Ze French are, how you say, not as nice as ze Italians.
In this year’s Giro d’Italia, Alberto Contador, the man who ate the famous steak in sports, le cow au clenbuterol, was cheered by fans.
He received a warm welcome, was hearted by the reaction of the tifosi and had himself a hard but successful grand tour, winning by a significant margin. Except for a fan running along side him carrying a large fake syringe, it was smooth pedaling.
Pas en France, mes amis.
While it’s only the Tour’s team presentation event, Contador was booed loudly when he stepped on stage at the fake Roman arena at the Puy du Fou theme park. Perfect, right? Alberto thrown to Roman lions, “fou” being the French word for crazy.
That is perhaps no indicator of what kind of reception Contador will receive on the roads of France. Still, it doesn’t bode well for El Pistolero and those first boos give roadside fans who dislike Contador the green light to let loose.
If Lance Armstrong didn’t still need his full contingent of body guards, Contador might be borrowing a few for the next three weeks. Maybe they can share in Paris.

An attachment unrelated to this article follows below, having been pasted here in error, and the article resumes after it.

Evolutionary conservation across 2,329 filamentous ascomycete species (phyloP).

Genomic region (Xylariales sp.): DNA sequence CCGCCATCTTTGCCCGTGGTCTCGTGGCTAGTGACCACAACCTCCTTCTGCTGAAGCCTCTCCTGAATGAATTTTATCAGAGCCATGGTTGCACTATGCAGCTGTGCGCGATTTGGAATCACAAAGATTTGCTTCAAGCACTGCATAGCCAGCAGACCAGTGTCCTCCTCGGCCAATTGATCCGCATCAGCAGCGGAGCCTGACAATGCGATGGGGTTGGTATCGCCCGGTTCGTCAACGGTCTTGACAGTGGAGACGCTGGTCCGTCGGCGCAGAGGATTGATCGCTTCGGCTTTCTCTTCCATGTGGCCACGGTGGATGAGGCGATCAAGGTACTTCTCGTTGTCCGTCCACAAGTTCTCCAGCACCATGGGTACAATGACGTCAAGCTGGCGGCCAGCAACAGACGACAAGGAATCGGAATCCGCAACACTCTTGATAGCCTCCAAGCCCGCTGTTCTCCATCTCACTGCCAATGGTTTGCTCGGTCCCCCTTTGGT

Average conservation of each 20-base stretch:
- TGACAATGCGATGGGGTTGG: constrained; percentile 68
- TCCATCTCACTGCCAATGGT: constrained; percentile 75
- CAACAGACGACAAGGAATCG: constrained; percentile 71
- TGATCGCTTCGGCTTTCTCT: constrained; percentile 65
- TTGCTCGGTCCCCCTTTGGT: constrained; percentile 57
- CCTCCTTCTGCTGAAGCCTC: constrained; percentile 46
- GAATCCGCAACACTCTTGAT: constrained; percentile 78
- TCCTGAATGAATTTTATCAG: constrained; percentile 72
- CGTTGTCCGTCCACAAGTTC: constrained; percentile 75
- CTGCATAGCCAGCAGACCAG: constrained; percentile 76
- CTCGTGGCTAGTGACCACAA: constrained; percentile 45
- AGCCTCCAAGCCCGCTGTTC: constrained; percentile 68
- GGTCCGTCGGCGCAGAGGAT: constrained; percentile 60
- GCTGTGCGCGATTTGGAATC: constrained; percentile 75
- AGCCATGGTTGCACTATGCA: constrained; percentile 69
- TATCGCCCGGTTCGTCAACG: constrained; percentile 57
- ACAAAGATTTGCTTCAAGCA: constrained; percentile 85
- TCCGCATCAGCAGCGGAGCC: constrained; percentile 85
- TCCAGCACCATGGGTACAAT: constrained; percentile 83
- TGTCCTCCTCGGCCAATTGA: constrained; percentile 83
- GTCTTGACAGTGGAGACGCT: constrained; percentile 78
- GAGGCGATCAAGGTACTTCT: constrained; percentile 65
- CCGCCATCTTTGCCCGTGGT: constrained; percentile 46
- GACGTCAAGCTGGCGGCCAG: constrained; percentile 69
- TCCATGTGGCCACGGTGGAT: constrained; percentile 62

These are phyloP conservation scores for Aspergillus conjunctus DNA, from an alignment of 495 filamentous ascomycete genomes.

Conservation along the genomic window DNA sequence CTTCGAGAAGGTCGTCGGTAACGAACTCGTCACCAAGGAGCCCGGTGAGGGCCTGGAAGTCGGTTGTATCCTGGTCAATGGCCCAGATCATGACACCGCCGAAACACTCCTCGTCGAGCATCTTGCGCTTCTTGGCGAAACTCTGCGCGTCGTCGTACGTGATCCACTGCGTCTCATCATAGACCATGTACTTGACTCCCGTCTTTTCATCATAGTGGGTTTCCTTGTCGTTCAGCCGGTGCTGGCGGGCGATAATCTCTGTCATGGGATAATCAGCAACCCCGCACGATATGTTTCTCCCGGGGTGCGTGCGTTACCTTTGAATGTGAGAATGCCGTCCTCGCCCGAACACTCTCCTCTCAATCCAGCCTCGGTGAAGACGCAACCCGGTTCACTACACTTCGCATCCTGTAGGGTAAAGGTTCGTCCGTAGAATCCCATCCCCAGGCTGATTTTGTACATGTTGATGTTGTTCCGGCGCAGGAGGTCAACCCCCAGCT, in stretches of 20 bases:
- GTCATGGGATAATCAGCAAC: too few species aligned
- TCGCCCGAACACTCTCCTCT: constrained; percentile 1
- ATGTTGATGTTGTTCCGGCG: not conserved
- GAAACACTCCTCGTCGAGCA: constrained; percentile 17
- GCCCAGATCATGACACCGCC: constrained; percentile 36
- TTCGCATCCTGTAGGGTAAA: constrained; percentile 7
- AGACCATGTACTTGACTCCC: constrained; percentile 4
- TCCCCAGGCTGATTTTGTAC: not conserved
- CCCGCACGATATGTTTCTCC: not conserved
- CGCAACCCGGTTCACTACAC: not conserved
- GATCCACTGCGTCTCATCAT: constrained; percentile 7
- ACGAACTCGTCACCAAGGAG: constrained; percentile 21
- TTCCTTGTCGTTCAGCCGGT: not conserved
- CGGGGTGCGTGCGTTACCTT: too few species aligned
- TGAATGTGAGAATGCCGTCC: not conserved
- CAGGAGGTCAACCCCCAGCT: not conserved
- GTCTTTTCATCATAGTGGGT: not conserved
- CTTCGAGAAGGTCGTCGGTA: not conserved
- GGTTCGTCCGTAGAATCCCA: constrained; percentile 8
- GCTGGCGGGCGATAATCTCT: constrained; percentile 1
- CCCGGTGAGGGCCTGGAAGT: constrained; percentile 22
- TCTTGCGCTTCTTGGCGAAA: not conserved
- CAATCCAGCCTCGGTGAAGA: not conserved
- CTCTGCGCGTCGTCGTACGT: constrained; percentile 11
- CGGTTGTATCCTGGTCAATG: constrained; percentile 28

The man has proven skilled and confident in handling any and all pressures, physical and mental. Armstrong found out that Alberto doesn’t crack no matter what kind of games you play.
That said, it’s just another boost for the chances of rival Andy Schleck, who was just a dropped chain and crummy prologue from beating the Spaniard in the 2010 Tour de France.
He has the fresher legs, the more rested team and none of the headaches and media challenges of riding under a cloud of suspicion with journalists grilling you in press conferences and fans heckling you from the road.
If Alberto Contador wins this tour, then he’s proved once again he’s the toughest stage racer in the world in more ways than one.
Really can’t boo that.